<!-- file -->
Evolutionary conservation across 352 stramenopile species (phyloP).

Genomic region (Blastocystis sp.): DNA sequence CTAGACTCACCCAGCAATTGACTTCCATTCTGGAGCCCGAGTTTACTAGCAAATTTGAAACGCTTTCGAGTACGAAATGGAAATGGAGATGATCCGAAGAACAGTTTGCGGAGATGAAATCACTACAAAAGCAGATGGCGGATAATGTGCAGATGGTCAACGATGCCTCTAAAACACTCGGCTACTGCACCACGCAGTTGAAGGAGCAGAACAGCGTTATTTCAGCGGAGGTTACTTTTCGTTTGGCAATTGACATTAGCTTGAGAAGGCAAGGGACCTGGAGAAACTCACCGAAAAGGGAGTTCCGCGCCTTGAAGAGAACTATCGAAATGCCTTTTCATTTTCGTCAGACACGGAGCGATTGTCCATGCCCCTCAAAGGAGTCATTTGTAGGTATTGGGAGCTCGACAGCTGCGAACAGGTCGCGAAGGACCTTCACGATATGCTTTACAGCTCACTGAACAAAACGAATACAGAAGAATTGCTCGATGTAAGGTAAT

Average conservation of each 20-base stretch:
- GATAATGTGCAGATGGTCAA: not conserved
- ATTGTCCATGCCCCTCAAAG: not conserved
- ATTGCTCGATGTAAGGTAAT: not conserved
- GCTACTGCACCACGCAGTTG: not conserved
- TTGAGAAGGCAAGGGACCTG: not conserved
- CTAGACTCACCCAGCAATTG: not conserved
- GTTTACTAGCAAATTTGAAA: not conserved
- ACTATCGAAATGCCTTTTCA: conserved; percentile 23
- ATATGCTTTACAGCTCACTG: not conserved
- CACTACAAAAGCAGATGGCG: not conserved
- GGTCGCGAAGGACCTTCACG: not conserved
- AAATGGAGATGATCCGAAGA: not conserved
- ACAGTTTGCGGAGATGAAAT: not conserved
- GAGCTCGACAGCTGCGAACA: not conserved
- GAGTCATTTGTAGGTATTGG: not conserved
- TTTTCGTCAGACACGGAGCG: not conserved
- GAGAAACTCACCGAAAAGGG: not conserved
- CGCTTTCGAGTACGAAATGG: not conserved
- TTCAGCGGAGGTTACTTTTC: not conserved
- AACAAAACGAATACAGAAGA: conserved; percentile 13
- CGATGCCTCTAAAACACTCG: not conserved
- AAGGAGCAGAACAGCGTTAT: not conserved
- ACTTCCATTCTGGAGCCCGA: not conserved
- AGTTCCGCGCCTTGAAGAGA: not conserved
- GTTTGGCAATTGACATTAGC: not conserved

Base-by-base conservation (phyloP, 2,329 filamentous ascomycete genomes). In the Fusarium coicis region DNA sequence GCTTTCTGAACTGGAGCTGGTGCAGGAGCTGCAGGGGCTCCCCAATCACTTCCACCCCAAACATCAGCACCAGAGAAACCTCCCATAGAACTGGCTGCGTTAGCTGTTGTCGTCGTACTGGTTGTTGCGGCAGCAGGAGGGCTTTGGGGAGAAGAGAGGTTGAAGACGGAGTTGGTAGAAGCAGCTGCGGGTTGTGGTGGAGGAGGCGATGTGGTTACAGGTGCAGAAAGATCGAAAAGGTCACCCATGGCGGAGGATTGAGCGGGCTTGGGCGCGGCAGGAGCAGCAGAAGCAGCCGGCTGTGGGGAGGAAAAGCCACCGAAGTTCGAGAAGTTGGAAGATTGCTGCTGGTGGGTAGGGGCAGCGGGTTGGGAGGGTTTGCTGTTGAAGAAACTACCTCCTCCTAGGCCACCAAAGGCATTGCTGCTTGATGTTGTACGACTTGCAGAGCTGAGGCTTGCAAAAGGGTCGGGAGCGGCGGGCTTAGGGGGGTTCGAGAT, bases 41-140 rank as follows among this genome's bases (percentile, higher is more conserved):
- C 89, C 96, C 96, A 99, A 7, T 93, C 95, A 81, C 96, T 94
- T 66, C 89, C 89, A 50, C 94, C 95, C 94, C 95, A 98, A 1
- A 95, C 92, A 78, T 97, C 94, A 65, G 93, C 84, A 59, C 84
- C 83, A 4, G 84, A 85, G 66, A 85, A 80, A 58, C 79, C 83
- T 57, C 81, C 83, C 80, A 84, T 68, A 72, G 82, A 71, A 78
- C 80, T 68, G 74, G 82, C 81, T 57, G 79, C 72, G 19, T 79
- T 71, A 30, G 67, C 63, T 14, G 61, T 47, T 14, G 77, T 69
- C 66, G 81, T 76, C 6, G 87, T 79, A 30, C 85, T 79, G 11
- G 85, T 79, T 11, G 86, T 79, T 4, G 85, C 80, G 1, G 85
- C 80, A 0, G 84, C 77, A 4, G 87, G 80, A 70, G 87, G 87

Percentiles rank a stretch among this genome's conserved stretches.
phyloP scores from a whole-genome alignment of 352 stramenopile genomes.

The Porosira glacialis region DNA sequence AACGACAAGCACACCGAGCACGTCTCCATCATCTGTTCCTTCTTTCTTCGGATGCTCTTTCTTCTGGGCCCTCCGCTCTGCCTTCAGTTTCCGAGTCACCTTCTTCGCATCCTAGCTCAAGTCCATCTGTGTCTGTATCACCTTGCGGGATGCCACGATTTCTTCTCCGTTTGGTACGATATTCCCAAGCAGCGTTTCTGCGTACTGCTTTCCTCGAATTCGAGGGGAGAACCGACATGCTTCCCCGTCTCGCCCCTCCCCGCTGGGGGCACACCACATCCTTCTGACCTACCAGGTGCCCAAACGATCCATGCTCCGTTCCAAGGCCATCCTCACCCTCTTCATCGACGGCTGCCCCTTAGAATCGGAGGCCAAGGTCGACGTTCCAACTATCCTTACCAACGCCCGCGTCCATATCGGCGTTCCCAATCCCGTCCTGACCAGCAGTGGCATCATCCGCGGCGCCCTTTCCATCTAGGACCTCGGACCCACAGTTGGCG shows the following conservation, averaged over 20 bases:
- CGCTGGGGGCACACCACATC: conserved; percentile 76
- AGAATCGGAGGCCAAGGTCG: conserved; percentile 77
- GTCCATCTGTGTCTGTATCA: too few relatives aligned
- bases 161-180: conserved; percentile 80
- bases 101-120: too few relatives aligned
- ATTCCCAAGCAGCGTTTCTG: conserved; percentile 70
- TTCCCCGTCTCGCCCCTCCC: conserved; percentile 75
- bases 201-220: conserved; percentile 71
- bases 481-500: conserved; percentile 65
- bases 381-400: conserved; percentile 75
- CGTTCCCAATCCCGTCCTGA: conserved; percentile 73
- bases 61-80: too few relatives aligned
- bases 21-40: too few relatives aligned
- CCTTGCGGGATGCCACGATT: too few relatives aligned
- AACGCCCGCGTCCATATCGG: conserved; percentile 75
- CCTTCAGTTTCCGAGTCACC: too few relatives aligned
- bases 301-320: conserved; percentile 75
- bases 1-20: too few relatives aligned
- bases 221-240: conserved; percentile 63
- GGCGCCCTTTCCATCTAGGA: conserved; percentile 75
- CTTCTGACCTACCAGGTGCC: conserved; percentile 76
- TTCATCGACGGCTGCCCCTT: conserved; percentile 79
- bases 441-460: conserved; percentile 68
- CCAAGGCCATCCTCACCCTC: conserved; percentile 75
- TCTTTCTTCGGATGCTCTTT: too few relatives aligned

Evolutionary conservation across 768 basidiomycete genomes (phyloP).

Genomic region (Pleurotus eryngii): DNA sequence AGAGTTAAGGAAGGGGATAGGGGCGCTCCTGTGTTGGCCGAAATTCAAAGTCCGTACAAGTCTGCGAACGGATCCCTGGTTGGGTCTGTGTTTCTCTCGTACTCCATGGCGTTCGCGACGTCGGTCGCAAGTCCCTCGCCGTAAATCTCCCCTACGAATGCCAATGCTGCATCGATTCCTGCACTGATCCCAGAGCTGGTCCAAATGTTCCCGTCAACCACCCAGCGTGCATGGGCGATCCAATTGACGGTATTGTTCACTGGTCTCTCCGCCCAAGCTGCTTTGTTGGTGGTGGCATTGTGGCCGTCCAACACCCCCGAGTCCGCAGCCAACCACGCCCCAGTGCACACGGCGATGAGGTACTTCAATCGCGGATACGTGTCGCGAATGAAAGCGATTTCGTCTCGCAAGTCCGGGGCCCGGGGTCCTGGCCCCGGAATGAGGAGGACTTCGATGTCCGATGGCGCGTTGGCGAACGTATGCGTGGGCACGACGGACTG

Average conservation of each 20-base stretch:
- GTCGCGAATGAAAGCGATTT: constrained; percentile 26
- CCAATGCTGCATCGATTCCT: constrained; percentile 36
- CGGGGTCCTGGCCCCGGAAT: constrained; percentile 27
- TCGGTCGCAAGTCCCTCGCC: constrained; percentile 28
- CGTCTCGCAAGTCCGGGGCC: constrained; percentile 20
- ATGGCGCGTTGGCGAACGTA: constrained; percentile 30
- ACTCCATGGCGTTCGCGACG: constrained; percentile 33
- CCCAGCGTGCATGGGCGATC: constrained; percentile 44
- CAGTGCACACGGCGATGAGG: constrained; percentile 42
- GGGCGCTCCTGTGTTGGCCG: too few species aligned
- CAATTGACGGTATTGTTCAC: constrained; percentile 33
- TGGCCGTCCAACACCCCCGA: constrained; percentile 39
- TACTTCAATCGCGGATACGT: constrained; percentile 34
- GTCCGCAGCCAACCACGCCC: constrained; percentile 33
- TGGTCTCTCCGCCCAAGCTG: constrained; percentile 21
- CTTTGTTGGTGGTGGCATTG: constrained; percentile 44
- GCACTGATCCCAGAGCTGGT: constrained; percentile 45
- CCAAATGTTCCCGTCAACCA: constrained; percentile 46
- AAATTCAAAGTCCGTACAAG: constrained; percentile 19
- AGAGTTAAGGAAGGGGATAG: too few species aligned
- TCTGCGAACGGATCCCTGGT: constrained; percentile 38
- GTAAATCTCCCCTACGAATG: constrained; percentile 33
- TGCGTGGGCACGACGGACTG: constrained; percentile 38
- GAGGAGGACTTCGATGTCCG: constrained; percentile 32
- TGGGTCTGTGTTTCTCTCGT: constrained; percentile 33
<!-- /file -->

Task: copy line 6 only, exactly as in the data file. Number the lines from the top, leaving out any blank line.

- ATTGCTCGATGTAAGGTAAT: not conserved